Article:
The 2012 Nobel Prize in Physics is awarded "for ground-breaking experimental methods that enable measuring & manipulation of individual quantum systems" with the prize awarded jointly to David Wineland and Serge Haroche.
Quantum physics is a notoriously tricky thing to measure at the most fundamental level. Quantum systems retain their more intriguing properties only when they are allowed to stay in a state of quantum superposition, but any measurement of the system tends to cause the system to collapse out of a superposition state into a single definite state, through a process called decoherence. By developing and refining experimental methods that allow atoms to interact in precise ways with photons, these two experimental physicists have helped to perform quantum measurements in new and innovative ways.
About David Wineland:
David Wineland is a physicist at the National Institutes of Standards and Technology (NIST) laboratory in Boulder, CO. Dr. Wineland's work has focused on how to capture an ion, which he and his team has done through a process known as "laser cooling." This work has helped expand our understanding of quantum mechanics and has significant implications for the development of a quantum computer.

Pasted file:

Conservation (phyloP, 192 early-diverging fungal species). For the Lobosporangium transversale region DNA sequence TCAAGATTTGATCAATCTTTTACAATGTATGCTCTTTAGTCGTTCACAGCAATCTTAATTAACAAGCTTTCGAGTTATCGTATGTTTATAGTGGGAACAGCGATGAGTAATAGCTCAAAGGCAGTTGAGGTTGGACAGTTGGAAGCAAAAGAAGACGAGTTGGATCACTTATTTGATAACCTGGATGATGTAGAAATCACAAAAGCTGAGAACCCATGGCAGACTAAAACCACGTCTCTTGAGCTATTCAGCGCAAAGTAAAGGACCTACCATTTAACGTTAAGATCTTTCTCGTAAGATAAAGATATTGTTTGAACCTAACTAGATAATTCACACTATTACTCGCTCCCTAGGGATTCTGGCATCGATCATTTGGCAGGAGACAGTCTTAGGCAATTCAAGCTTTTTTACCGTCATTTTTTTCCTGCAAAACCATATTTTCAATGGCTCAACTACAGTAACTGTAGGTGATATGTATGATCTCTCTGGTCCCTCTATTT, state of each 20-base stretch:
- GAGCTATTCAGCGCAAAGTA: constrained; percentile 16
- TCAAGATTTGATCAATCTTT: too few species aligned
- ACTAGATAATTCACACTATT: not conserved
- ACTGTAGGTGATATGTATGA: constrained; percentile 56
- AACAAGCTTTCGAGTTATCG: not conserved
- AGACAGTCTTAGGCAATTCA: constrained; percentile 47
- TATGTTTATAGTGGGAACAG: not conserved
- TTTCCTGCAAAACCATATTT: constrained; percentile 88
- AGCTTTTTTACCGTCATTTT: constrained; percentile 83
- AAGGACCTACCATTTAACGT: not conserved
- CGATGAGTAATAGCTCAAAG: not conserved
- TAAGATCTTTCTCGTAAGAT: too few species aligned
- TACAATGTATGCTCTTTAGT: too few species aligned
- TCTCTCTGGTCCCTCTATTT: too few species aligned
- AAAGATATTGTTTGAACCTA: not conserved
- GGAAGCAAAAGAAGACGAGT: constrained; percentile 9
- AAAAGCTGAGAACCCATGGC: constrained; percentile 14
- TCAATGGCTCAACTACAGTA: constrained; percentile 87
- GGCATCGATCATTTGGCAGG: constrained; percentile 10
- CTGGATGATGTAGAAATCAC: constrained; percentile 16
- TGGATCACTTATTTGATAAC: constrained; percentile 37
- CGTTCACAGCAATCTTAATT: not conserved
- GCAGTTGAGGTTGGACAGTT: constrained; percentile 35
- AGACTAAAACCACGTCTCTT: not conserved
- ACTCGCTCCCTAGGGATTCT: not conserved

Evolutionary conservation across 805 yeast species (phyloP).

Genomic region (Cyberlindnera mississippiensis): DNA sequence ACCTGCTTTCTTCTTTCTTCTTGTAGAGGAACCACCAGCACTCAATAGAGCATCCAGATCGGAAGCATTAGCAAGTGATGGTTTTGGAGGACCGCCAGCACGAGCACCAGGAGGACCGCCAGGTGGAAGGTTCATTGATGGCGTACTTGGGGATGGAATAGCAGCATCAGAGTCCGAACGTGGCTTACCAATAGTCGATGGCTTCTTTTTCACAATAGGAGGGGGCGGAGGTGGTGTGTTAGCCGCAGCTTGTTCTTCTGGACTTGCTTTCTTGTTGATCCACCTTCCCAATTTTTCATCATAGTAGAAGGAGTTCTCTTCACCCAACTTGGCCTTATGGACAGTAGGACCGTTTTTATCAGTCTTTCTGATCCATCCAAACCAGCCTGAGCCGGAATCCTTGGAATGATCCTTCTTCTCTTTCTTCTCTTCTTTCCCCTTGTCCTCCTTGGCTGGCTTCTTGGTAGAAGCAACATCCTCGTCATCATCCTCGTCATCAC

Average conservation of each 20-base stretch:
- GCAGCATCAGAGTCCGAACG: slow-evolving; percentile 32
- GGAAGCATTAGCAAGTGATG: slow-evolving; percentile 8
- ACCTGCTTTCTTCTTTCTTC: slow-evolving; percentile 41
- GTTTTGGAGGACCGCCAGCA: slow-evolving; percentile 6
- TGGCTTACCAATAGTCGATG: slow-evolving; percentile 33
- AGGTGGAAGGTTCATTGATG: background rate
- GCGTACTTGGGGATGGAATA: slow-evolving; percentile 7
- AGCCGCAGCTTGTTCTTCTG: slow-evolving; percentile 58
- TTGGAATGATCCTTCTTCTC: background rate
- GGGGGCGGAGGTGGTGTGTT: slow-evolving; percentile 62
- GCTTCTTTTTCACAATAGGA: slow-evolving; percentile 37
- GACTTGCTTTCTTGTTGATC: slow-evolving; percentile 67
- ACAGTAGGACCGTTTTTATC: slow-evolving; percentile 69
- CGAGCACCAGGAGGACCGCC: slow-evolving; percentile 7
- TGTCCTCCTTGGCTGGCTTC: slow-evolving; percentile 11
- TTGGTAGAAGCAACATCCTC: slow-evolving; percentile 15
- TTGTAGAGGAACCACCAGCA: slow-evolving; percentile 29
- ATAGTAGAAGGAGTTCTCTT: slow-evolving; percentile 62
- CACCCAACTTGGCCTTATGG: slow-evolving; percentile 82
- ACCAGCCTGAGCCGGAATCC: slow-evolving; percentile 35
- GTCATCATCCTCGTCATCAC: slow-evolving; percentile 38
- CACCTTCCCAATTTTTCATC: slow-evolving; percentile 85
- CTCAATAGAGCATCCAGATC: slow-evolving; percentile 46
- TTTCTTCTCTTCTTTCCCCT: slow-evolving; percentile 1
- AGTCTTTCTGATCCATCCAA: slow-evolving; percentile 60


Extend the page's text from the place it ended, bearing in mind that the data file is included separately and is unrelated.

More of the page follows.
About Serge Haroche:
French physicist Serge Haroche, along with his team, have worked extensively on developing methods to capture light between mirrors and then to use atoms to interact with that light. These methods are significant because they allow the atoms to interact with and measure the quantum state of the light without destruction of individual photons which, in the words of the Nobel presenter, is actually a very hard thing to do. This work was performed at the Ecole Normale Superieure in Paris in 1996.
Interesting Trivia Fact:
Both of this year's Nobel Laureates in Physics were born in 1944.